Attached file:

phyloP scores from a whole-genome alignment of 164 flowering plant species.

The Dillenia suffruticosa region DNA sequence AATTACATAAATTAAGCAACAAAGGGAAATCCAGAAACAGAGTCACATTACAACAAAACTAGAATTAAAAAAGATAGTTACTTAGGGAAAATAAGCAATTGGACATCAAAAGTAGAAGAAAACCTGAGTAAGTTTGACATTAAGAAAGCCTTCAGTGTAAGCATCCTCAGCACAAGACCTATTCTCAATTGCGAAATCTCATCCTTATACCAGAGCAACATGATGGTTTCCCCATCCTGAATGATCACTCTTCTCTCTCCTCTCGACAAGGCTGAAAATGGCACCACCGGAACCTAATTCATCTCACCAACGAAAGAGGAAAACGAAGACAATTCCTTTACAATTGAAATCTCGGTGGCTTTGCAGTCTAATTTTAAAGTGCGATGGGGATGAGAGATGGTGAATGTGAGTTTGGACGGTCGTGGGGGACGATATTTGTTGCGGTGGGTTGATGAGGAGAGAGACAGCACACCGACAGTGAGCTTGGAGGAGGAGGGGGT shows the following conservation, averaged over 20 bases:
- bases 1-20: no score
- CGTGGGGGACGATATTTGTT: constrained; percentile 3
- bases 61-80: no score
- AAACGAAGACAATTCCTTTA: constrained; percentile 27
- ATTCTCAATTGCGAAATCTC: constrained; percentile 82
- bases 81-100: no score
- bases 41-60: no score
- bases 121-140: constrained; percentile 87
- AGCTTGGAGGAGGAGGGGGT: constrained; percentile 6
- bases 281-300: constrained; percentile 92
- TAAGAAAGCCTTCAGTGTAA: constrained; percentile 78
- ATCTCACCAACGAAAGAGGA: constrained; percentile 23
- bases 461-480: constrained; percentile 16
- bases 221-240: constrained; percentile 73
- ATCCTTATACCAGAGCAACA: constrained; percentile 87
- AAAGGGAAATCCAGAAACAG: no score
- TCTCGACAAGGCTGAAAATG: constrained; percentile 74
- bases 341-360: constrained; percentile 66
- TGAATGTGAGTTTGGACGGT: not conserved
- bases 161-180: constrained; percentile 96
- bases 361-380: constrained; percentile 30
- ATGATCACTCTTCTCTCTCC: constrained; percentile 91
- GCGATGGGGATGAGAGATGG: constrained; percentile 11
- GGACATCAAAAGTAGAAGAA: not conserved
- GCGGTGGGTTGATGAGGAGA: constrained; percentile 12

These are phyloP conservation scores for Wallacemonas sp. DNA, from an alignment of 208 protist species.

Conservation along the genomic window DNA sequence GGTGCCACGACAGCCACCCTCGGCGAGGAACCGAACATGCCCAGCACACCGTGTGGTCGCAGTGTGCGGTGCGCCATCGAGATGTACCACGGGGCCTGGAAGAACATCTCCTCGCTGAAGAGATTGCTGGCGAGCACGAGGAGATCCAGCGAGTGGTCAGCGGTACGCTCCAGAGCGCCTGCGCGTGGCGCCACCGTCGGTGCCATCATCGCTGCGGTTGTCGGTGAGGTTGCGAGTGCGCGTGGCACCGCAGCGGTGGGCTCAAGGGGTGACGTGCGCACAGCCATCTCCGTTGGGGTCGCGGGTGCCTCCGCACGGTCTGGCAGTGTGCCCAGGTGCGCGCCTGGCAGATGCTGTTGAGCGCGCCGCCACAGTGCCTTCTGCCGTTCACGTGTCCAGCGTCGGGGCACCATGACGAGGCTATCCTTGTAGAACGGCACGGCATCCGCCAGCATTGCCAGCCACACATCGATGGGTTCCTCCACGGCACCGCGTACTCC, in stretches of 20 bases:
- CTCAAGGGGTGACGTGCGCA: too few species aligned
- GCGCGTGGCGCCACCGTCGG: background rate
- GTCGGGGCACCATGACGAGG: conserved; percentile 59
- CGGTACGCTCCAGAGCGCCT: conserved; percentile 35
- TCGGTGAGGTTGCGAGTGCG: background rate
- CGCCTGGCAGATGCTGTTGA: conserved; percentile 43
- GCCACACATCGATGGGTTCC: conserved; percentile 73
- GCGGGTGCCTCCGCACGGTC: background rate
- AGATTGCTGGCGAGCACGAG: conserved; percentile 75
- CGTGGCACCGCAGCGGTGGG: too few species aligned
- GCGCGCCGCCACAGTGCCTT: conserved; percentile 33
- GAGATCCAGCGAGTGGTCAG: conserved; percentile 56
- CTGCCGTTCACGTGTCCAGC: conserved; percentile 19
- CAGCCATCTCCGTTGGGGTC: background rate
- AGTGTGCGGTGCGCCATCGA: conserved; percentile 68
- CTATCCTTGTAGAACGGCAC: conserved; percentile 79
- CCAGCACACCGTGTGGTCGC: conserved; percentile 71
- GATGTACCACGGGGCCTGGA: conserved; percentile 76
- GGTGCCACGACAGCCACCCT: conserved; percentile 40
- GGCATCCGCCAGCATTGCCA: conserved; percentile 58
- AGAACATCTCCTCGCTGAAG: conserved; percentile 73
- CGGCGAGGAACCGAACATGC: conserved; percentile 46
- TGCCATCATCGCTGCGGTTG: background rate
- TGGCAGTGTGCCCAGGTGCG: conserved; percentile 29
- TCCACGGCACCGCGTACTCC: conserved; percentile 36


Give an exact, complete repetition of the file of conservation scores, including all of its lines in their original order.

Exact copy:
phyloP scores from a whole-genome alignment of 164 flowering plant species.

The Dillenia suffruticosa region DNA sequence AATTACATAAATTAAGCAACAAAGGGAAATCCAGAAACAGAGTCACATTACAACAAAACTAGAATTAAAAAAGATAGTTACTTAGGGAAAATAAGCAATTGGACATCAAAAGTAGAAGAAAACCTGAGTAAGTTTGACATTAAGAAAGCCTTCAGTGTAAGCATCCTCAGCACAAGACCTATTCTCAATTGCGAAATCTCATCCTTATACCAGAGCAACATGATGGTTTCCCCATCCTGAATGATCACTCTTCTCTCTCCTCTCGACAAGGCTGAAAATGGCACCACCGGAACCTAATTCATCTCACCAACGAAAGAGGAAAACGAAGACAATTCCTTTACAATTGAAATCTCGGTGGCTTTGCAGTCTAATTTTAAAGTGCGATGGGGATGAGAGATGGTGAATGTGAGTTTGGACGGTCGTGGGGGACGATATTTGTTGCGGTGGGTTGATGAGGAGAGAGACAGCACACCGACAGTGAGCTTGGAGGAGGAGGGGGT shows the following conservation, averaged over 20 bases:
- bases 1-20: no score
- CGTGGGGGACGATATTTGTT: constrained; percentile 3
- bases 61-80: no score
- AAACGAAGACAATTCCTTTA: constrained; percentile 27
- ATTCTCAATTGCGAAATCTC: constrained; percentile 82
- bases 81-100: no score
- bases 41-60: no score
- bases 121-140: constrained; percentile 87
- AGCTTGGAGGAGGAGGGGGT: constrained; percentile 6
- bases 281-300: constrained; percentile 92
- TAAGAAAGCCTTCAGTGTAA: constrained; percentile 78
- ATCTCACCAACGAAAGAGGA: constrained; percentile 23
- bases 461-480: constrained; percentile 16
- bases 221-240: constrained; percentile 73
- ATCCTTATACCAGAGCAACA: constrained; percentile 87
- AAAGGGAAATCCAGAAACAG: no score
- TCTCGACAAGGCTGAAAATG: constrained; percentile 74
- bases 341-360: constrained; percentile 66
- TGAATGTGAGTTTGGACGGT: not conserved
- bases 161-180: constrained; percentile 96
- bases 361-380: constrained; percentile 30
- ATGATCACTCTTCTCTCTCC: constrained; percentile 91
- GCGATGGGGATGAGAGATGG: constrained; percentile 11
- GGACATCAAAAGTAGAAGAA: not conserved
- GCGGTGGGTTGATGAGGAGA: constrained; percentile 12

These are phyloP conservation scores for Wallacemonas sp. DNA, from an alignment of 208 protist species.

Conservation along the genomic window DNA sequence GGTGCCACGACAGCCACCCTCGGCGAGGAACCGAACATGCCCAGCACACCGTGTGGTCGCAGTGTGCGGTGCGCCATCGAGATGTACCACGGGGCCTGGAAGAACATCTCCTCGCTGAAGAGATTGCTGGCGAGCACGAGGAGATCCAGCGAGTGGTCAGCGGTACGCTCCAGAGCGCCTGCGCGTGGCGCCACCGTCGGTGCCATCATCGCTGCGGTTGTCGGTGAGGTTGCGAGTGCGCGTGGCACCGCAGCGGTGGGCTCAAGGGGTGACGTGCGCACAGCCATCTCCGTTGGGGTCGCGGGTGCCTCCGCACGGTCTGGCAGTGTGCCCAGGTGCGCGCCTGGCAGATGCTGTTGAGCGCGCCGCCACAGTGCCTTCTGCCGTTCACGTGTCCAGCGTCGGGGCACCATGACGAGGCTATCCTTGTAGAACGGCACGGCATCCGCCAGCATTGCCAGCCACACATCGATGGGTTCCTCCACGGCACCGCGTACTCC, in stretches of 20 bases:
- CTCAAGGGGTGACGTGCGCA: too few species aligned
- GCGCGTGGCGCCACCGTCGG: background rate
- GTCGGGGCACCATGACGAGG: conserved; percentile 59
- CGGTACGCTCCAGAGCGCCT: conserved; percentile 35
- TCGGTGAGGTTGCGAGTGCG: background rate
- CGCCTGGCAGATGCTGTTGA: conserved; percentile 43
- GCCACACATCGATGGGTTCC: conserved; percentile 73
- GCGGGTGCCTCCGCACGGTC: background rate
- AGATTGCTGGCGAGCACGAG: conserved; percentile 75
- CGTGGCACCGCAGCGGTGGG: too few species aligned
- GCGCGCCGCCACAGTGCCTT: conserved; percentile 33
- GAGATCCAGCGAGTGGTCAG: conserved; percentile 56
- CTGCCGTTCACGTGTCCAGC: conserved; percentile 19
- CAGCCATCTCCGTTGGGGTC: background rate
- AGTGTGCGGTGCGCCATCGA: conserved; percentile 68
- CTATCCTTGTAGAACGGCAC: conserved; percentile 79
- CCAGCACACCGTGTGGTCGC: conserved; percentile 71
- GATGTACCACGGGGCCTGGA: conserved; percentile 76
- GGTGCCACGACAGCCACCCT: conserved; percentile 40
- GGCATCCGCCAGCATTGCCA: conserved; percentile 58
- AGAACATCTCCTCGCTGAAG: conserved; percentile 73
- CGGCGAGGAACCGAACATGC: conserved; percentile 46
- TGCCATCATCGCTGCGGTTG: background rate
- TGGCAGTGTGCCCAGGTGCG: conserved; percentile 29
- TCCACGGCACCGCGTACTCC: conserved; percentile 36